Thomas Merton and Thích Nhất Hạnh
Thomas Merton and Thích Nhất Hạnh

Yesterday, I mentioned Thích Nhất Hạnh, the Vietnamese Zen Buddhist monk, teacher, author, poet, and peace activist who coined the word “interbeing”. He also founded the Order of Interbeing (in Vietnamese: Tiếp Hiện).

You may know that there is a systematic reading of The Rule of Benedict three times through in a year. I was thinking about interbeing and this series of posts a couple of days ago when I, with everyone who follows this systematic reading, was reading through “the kinds of monastics” in The Rule’s Chapter 1. The first kind of monastic, and the one for whom Benedict is writing, is the cenobite – from the Greek word κοινωνία (koinonia) – the concepts of community, unity, communion is connected to this idea of interbeing.

Thích Nhất Hạnh’s Litany for peace was adapted by The Rev. Jim Cotter, for Thursday, in Fr Jim’s Prayer in the Day. From there it found its way into A New Zealand Prayer Book He Karakia Mihinare o Aotearoa (page 163). The Oxford Book of Prayer (pages 306-7) dates this litany to 1976. Here, with its interbeing connections, it is as found in the Prayer Book:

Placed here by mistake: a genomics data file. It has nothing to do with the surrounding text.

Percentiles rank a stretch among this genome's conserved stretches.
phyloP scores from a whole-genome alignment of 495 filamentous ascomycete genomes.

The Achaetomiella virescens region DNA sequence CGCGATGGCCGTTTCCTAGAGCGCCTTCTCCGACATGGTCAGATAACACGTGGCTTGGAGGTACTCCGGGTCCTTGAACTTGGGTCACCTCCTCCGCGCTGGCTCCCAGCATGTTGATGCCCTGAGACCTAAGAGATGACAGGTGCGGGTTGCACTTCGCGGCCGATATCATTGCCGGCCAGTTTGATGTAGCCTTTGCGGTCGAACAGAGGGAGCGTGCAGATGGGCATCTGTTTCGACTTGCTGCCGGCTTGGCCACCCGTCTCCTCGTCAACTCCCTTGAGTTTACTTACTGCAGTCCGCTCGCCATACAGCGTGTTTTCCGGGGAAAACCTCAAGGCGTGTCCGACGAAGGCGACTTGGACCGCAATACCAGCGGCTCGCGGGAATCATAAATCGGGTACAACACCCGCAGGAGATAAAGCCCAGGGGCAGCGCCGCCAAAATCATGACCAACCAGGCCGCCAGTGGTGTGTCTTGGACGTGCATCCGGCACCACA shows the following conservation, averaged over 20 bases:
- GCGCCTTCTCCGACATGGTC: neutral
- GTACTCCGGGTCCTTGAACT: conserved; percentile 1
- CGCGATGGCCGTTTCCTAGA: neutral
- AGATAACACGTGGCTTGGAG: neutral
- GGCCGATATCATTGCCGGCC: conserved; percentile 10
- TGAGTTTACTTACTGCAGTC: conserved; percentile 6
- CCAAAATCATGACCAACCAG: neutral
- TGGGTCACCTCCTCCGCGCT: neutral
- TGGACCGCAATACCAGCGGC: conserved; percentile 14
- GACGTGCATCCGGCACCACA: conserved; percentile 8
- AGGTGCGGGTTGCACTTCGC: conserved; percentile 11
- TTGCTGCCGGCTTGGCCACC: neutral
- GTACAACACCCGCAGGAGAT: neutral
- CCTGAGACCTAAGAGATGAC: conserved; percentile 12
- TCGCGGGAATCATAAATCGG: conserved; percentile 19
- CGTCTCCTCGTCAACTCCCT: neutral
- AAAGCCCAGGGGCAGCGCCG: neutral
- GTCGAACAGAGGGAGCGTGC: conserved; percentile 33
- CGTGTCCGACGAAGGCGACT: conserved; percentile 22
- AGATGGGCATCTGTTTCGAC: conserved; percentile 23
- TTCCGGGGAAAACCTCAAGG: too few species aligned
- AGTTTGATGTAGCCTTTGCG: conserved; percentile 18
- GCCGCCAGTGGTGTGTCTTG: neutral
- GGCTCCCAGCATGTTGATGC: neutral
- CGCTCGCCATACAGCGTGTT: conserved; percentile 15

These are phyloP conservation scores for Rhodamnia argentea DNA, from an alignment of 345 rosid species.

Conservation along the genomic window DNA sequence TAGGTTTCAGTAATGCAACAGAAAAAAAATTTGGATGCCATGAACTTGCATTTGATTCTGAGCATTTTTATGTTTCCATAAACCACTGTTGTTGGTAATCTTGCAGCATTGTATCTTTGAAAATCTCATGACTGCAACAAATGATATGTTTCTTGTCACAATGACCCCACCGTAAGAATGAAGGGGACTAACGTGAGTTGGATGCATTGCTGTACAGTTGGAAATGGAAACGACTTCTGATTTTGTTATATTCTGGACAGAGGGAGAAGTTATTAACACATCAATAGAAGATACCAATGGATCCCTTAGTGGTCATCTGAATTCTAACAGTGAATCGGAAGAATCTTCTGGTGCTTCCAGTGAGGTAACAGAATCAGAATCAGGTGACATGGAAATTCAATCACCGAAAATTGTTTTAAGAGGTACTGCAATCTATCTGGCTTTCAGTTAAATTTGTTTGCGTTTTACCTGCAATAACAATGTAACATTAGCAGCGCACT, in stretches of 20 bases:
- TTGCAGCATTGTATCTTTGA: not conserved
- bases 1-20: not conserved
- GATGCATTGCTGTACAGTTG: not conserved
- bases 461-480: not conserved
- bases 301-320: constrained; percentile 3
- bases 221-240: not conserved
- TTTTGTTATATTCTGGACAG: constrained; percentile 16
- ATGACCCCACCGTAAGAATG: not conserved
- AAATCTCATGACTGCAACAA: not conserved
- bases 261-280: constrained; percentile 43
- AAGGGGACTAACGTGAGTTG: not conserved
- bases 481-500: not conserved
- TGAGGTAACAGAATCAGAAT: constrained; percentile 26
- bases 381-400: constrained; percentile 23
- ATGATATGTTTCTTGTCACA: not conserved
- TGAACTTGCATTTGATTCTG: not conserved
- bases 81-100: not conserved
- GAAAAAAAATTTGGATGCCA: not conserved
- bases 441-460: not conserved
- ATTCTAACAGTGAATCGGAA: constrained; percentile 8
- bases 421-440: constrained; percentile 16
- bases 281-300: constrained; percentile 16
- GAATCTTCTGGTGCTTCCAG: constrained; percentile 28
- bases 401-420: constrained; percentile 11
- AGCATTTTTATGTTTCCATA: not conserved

Let us be at peace within ourselves.

Silence

Let us accept that we are profoundly loved
and need never be afraid.

Silence

Let us be aware of the source of being
that is common to us all
and to all living creatures.

Silence

Let us be filled with the presence of the great compassion
towards ourselves and towards all living beings.

Silence

Realising that we are all nourished
from the same source of life,
may we so live that others be not deprived
of air, food, water, shelter, or the chance to live.

Silence

Let us pray that we ourselves cease to be
a cause of suffering to one another.

Silence

With humility let us pray for the establishment
of peace in our hearts and on earth.

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